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Highlights from the First Annual Conference

 

October 20, 2011
National Archives and Records Administration Building
Washington, D.C

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Highlights from the Roundtables

Roundtable 1: The Importance of Adjudication Predictability: Impact on Employers, Individuals, and the Economy
Roundtable 2: Hot Topics in Asylum: An Examination of Particular Social Group and Other Serious Harm
Roundtable 3: I-601 Waivers of Inadmissibility: Does the Current Process Work? When is Hardship Extreme? Do Alternative Models Exis
Roundtable 4: Improving Docket Efficiency through Better Communication and Coordination: Roles of USCIS, ICE, and EOIR
Roundtable 5: The SAVE Program: Verification, Immigrants, and Public Benefits
Roundtable 6: Demystifying the Visa Queues: An Interagency Discussion on Priority Dates, Retrogression, and Future Movement of the Visa Bulletin Cut-Off Dates

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Highlights from the Keynote Remarks

Remarks from Gary Stern, NARA General Counsel

Mr. Stern shared the vibrant history and work of the National Archives and Records Administration (NARA), and the important role NARA plays in preserving our national heritage. NARA controls over 10 billion records, including those of individuals arriving in the United States from foreign ports, U.S.-Mexican land border records, Great Lakes crew lists, naturalization records, and A-files. These records tell the story of our nation, and they help to tell the story of the work undertaken by immigration professionals, both inside and outside the Federal government.

Remarks from January Contreras, Citizenship and Immigration Services Ombudsman

Ombudsman Contreras welcomed attendees from community and faith-based organizations, national immigration services networks, employer and industry associations, law schools, and law firms, as well as officials from government agencies, including components within the U.S. Department of Homeland Security (DHS) – U.S. Citizenship and Immigration Services (USCIS), U.S. Immigration and Customs Enforcement (ICE), and U.S. Customs and Border Protection (CBP) – as well as the Departments of Justice (DOJ) and State (DOS).

Ombudsman Contreras shared a video of an immigration benefits applicant who, after recently being granted permanent residency by USCIS, very movingly described her positive experience with the immigration benefits process as a sign of how this country embraced her and her family. Ombudsman Contreras noted that there are millions of similar stories every year, where a person's first impression of our nation is based on the interaction with USCIS. Ombudsman Contreras set the tone for the conference with these remarks:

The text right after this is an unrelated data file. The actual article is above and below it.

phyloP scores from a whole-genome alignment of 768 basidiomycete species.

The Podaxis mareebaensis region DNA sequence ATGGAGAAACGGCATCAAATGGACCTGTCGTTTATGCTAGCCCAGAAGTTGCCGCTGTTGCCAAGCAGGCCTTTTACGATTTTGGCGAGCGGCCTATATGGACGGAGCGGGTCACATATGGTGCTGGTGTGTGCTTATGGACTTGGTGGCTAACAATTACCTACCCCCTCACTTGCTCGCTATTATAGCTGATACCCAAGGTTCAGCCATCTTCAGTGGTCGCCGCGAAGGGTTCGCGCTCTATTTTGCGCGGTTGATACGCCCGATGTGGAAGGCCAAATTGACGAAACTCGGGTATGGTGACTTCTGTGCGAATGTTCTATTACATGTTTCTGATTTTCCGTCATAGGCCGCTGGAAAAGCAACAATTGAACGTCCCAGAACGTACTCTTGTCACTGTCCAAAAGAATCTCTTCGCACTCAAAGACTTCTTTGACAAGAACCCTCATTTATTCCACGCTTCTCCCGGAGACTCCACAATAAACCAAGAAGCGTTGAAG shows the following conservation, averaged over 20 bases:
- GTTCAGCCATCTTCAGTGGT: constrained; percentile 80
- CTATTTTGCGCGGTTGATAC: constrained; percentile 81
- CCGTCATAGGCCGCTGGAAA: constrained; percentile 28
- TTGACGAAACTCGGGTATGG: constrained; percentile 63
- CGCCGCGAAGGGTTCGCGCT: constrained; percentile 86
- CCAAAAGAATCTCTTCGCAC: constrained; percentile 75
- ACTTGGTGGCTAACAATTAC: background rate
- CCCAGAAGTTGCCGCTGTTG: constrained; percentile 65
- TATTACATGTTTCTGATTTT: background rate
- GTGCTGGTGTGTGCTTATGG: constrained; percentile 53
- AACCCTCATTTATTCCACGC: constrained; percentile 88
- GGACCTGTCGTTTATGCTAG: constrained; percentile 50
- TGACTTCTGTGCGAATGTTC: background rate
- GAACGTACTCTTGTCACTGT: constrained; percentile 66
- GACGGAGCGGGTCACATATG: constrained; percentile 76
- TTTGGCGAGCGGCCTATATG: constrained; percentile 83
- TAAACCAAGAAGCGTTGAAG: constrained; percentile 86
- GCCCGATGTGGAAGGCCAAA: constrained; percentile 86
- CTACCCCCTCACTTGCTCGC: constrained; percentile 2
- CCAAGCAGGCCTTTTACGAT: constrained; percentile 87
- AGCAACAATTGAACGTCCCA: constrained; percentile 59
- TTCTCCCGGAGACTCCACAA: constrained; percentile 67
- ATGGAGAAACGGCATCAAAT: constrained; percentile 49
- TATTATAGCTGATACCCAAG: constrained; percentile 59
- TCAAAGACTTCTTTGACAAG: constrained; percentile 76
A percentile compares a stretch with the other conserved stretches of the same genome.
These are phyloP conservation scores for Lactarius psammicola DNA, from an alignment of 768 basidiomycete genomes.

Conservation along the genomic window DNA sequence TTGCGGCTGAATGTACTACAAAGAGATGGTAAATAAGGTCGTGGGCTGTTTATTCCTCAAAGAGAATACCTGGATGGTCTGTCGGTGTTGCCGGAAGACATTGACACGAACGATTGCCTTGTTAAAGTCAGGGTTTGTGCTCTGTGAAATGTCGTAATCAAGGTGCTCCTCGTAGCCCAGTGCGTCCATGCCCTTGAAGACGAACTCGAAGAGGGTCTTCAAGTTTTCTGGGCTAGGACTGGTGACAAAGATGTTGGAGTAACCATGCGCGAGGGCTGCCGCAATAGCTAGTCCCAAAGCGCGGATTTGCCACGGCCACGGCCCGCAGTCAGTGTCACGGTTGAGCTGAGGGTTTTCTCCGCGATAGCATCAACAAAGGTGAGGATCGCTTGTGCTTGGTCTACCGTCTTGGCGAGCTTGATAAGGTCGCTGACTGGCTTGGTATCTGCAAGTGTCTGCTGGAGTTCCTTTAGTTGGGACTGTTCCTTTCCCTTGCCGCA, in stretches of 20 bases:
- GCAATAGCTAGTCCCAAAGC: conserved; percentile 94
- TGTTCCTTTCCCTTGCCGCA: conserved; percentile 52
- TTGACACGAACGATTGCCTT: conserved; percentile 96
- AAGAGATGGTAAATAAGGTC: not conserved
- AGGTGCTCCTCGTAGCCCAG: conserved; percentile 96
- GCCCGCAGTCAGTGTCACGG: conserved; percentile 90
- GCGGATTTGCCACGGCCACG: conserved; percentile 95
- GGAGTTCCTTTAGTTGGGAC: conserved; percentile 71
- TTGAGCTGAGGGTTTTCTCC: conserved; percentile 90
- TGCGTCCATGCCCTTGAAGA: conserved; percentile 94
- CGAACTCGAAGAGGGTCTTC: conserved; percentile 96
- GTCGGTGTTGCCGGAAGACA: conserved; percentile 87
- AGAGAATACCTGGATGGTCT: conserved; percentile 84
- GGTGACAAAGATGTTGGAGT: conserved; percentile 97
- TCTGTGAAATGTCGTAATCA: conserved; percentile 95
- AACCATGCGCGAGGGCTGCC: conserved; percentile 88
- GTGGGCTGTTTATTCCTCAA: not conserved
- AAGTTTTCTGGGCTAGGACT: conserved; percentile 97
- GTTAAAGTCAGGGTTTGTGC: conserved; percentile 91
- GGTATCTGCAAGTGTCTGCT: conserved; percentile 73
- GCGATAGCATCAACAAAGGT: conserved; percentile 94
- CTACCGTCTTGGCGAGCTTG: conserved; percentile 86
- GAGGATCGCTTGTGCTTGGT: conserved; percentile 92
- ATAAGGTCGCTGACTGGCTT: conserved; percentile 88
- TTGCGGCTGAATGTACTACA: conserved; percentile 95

As the Administration works with Congress on larger issues requiring legislation, we need to remember that we can continue to raise the bar every day on how we do our jobs. . . It doesn't take legislation to ensure a fair process or a professional interview. Regardless of whether an application is denied or approved, we need to keep working to ensure that every person has an experience like the one we heard today.

Remarks from Cecilia Munoz, White House Director of Intergovernmental Affairs

Ms. Munoz welcomed the opportunity to speak with conference attendees and shared that opportunities for dialogue between stakeholders, community partners, and others invested in immigration issues is an important part of good government. Ms. Munoz felt it was especially powerful to hold the conference at NARA, surrounded by history and connected to the identity of our country as nation of immigrants.

Ms. Munoz told her immigration story, including her first memory of interacting with the government. When she was young, Ms. Munoz accompanied her mother for fingerprinting prior to her mother's naturalization. Witnessing the naturalization process made a lasting impression on Ms. Munoz, and ultimately impacted her commitment to public service.